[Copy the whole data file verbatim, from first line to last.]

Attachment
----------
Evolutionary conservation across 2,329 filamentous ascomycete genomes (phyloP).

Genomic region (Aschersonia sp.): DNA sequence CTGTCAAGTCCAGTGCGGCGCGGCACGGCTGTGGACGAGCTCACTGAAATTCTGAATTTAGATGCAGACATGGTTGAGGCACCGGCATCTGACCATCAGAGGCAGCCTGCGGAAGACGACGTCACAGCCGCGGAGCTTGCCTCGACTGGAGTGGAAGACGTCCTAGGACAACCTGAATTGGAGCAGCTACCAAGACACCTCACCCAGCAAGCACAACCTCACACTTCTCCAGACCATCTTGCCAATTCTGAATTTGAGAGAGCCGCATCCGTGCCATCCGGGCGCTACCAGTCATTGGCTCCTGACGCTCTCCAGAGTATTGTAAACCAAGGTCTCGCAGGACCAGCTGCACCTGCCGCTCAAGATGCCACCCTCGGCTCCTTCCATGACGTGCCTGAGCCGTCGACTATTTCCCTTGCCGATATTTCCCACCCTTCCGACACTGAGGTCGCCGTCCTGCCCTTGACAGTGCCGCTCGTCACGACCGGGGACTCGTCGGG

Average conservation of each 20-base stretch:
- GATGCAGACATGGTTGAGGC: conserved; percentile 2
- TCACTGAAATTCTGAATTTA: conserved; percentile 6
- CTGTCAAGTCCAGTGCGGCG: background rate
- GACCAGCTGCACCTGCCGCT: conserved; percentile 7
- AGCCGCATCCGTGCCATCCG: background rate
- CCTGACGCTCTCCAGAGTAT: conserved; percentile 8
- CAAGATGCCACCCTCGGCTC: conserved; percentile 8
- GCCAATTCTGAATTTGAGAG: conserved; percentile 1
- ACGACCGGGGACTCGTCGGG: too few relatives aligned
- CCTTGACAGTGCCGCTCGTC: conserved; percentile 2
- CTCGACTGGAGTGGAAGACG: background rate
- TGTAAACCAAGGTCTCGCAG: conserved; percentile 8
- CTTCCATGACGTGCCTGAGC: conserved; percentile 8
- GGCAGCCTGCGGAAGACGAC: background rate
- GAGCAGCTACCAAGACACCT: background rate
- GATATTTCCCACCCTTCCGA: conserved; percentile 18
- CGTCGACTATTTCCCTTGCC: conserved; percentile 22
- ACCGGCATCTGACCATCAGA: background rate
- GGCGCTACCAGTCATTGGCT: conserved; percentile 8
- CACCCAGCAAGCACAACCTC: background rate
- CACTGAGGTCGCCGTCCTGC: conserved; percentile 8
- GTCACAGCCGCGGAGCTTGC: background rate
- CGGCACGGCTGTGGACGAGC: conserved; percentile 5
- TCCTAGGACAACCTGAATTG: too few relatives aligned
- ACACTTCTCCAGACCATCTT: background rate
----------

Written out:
Evolutionary conservation across 2,329 filamentous ascomycete genomes (phyloP).

Genomic region (Aschersonia sp.): DNA sequence CTGTCAAGTCCAGTGCGGCGCGGCACGGCTGTGGACGAGCTCACTGAAATTCTGAATTTAGATGCAGACATGGTTGAGGCACCGGCATCTGACCATCAGAGGCAGCCTGCGGAAGACGACGTCACAGCCGCGGAGCTTGCCTCGACTGGAGTGGAAGACGTCCTAGGACAACCTGAATTGGAGCAGCTACCAAGACACCTCACCCAGCAAGCACAACCTCACACTTCTCCAGACCATCTTGCCAATTCTGAATTTGAGAGAGCCGCATCCGTGCCATCCGGGCGCTACCAGTCATTGGCTCCTGACGCTCTCCAGAGTATTGTAAACCAAGGTCTCGCAGGACCAGCTGCACCTGCCGCTCAAGATGCCACCCTCGGCTCCTTCCATGACGTGCCTGAGCCGTCGACTATTTCCCTTGCCGATATTTCCCACCCTTCCGACACTGAGGTCGCCGTCCTGCCCTTGACAGTGCCGCTCGTCACGACCGGGGACTCGTCGGG

Average conservation of each 20-base stretch:
- GATGCAGACATGGTTGAGGC: conserved; percentile 2
- TCACTGAAATTCTGAATTTA: conserved; percentile 6
- CTGTCAAGTCCAGTGCGGCG: background rate
- GACCAGCTGCACCTGCCGCT: conserved; percentile 7
- AGCCGCATCCGTGCCATCCG: background rate
- CCTGACGCTCTCCAGAGTAT: conserved; percentile 8
- CAAGATGCCACCCTCGGCTC: conserved; percentile 8
- GCCAATTCTGAATTTGAGAG: conserved; percentile 1
- ACGACCGGGGACTCGTCGGG: too few relatives aligned
- CCTTGACAGTGCCGCTCGTC: conserved; percentile 2
- CTCGACTGGAGTGGAAGACG: background rate
- TGTAAACCAAGGTCTCGCAG: conserved; percentile 8
- CTTCCATGACGTGCCTGAGC: conserved; percentile 8
- GGCAGCCTGCGGAAGACGAC: background rate
- GAGCAGCTACCAAGACACCT: background rate
- GATATTTCCCACCCTTCCGA: conserved; percentile 18
- CGTCGACTATTTCCCTTGCC: conserved; percentile 22
- ACCGGCATCTGACCATCAGA: background rate
- GGCGCTACCAGTCATTGGCT: conserved; percentile 8
- CACCCAGCAAGCACAACCTC: background rate
- CACTGAGGTCGCCGTCCTGC: conserved; percentile 8
- GTCACAGCCGCGGAGCTTGC: background rate
- CGGCACGGCTGTGGACGAGC: conserved; percentile 5
- TCCTAGGACAACCTGAATTG: too few relatives aligned
- ACACTTCTCCAGACCATCTT: background rate